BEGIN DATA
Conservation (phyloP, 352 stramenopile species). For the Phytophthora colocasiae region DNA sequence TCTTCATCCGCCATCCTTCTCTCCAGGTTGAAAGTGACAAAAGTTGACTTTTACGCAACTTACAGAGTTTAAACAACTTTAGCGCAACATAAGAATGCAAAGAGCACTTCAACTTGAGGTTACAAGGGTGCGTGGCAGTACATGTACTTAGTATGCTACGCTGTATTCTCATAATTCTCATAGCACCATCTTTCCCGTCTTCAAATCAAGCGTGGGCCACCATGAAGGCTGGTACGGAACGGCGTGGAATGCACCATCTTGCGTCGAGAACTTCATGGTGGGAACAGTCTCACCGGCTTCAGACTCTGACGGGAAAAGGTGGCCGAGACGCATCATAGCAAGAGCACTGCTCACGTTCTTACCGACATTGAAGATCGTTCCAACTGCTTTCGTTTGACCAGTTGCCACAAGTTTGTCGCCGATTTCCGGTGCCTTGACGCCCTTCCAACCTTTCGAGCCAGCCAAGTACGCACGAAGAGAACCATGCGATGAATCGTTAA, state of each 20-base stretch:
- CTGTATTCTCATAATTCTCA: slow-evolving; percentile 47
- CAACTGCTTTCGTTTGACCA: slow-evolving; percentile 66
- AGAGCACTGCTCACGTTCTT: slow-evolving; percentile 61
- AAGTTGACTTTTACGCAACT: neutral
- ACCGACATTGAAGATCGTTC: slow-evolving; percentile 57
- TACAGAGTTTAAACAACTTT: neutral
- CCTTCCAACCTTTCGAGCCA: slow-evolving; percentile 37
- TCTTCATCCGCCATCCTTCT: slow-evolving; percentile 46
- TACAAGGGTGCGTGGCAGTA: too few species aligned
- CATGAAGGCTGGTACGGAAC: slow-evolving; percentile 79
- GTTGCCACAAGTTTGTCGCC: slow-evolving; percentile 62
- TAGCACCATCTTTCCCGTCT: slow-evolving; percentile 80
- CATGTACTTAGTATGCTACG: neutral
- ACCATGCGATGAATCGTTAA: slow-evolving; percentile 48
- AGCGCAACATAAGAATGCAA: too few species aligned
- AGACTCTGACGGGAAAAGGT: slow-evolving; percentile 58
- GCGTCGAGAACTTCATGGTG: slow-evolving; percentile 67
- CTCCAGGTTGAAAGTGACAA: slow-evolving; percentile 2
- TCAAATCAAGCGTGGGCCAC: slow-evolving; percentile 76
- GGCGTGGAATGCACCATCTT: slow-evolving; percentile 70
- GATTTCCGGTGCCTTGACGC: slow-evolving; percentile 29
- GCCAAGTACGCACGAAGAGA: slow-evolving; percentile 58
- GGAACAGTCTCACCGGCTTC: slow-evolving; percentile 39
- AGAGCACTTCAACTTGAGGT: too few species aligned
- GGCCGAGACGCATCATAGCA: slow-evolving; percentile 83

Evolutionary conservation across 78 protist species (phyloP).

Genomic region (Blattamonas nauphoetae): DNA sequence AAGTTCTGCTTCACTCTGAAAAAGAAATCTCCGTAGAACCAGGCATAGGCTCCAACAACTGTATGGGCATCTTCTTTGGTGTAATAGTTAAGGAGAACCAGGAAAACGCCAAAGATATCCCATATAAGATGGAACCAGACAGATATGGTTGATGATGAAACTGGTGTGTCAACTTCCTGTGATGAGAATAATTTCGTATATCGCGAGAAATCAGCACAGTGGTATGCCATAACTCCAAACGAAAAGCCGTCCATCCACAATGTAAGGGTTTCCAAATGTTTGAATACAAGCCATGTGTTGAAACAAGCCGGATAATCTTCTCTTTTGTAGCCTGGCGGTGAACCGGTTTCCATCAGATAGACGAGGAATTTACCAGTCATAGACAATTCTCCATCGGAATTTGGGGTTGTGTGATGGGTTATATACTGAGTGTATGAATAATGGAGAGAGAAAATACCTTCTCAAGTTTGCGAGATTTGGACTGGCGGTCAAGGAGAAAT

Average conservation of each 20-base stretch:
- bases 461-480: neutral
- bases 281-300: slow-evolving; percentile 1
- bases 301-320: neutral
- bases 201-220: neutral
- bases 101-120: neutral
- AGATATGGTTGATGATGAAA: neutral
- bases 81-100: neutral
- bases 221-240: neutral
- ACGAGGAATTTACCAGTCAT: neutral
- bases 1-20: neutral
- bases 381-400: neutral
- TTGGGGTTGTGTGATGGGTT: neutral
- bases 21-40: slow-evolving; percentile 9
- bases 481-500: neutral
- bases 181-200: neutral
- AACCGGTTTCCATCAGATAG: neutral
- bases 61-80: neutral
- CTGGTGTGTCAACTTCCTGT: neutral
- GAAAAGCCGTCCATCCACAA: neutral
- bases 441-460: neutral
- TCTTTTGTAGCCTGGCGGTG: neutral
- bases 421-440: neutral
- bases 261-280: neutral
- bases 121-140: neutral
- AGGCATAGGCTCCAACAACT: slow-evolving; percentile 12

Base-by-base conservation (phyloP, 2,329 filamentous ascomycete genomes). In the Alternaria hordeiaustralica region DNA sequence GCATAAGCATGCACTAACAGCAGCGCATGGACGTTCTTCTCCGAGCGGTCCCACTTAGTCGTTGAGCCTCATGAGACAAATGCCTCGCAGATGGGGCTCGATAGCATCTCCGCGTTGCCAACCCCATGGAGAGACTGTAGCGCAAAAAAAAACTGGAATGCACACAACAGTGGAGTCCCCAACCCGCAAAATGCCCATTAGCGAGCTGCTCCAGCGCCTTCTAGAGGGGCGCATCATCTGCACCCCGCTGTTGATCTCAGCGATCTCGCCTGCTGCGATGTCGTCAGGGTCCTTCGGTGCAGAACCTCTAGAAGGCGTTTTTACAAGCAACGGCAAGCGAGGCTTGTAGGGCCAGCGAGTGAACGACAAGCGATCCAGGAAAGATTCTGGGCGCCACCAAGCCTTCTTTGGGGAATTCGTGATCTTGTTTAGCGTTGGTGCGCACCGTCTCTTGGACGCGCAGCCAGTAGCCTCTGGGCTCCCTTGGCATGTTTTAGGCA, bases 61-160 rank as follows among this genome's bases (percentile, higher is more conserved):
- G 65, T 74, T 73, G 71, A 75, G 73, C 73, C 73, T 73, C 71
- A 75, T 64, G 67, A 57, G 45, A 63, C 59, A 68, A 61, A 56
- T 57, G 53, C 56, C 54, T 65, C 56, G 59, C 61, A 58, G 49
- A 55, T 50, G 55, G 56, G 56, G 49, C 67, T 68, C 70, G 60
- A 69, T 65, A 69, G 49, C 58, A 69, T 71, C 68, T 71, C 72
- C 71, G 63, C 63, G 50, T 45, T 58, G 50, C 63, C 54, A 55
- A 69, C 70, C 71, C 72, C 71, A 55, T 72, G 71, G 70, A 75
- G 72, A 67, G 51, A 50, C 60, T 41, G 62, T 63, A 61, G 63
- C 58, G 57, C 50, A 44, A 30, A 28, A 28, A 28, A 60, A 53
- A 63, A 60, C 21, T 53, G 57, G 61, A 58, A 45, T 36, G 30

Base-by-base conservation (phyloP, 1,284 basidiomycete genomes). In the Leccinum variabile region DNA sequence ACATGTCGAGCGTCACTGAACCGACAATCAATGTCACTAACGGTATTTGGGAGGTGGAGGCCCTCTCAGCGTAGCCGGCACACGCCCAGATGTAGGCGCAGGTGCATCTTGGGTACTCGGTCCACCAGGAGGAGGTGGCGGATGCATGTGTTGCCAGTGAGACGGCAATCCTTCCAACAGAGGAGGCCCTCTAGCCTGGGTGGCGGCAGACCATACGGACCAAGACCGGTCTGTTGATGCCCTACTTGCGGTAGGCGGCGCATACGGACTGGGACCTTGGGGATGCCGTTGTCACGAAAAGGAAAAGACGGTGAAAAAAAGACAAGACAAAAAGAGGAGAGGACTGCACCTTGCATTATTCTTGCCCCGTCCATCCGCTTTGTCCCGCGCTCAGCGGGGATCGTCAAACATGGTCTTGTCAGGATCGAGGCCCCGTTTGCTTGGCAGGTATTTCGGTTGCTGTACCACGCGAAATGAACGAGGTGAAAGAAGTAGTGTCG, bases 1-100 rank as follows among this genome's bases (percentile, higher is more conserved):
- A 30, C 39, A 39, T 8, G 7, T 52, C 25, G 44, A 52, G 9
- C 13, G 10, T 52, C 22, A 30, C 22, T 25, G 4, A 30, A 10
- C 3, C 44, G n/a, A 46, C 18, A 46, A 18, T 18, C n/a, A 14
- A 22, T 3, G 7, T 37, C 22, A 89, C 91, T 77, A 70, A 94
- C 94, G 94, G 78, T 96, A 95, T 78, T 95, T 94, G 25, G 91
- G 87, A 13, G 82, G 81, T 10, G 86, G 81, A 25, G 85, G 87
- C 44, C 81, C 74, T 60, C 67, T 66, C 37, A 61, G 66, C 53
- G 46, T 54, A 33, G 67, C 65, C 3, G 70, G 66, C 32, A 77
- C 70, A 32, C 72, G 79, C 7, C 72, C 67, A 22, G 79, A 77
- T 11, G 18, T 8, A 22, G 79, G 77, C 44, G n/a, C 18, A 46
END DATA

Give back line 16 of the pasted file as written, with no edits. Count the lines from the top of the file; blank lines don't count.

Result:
- AGCGCAACATAAGAATGCAA: too few species aligned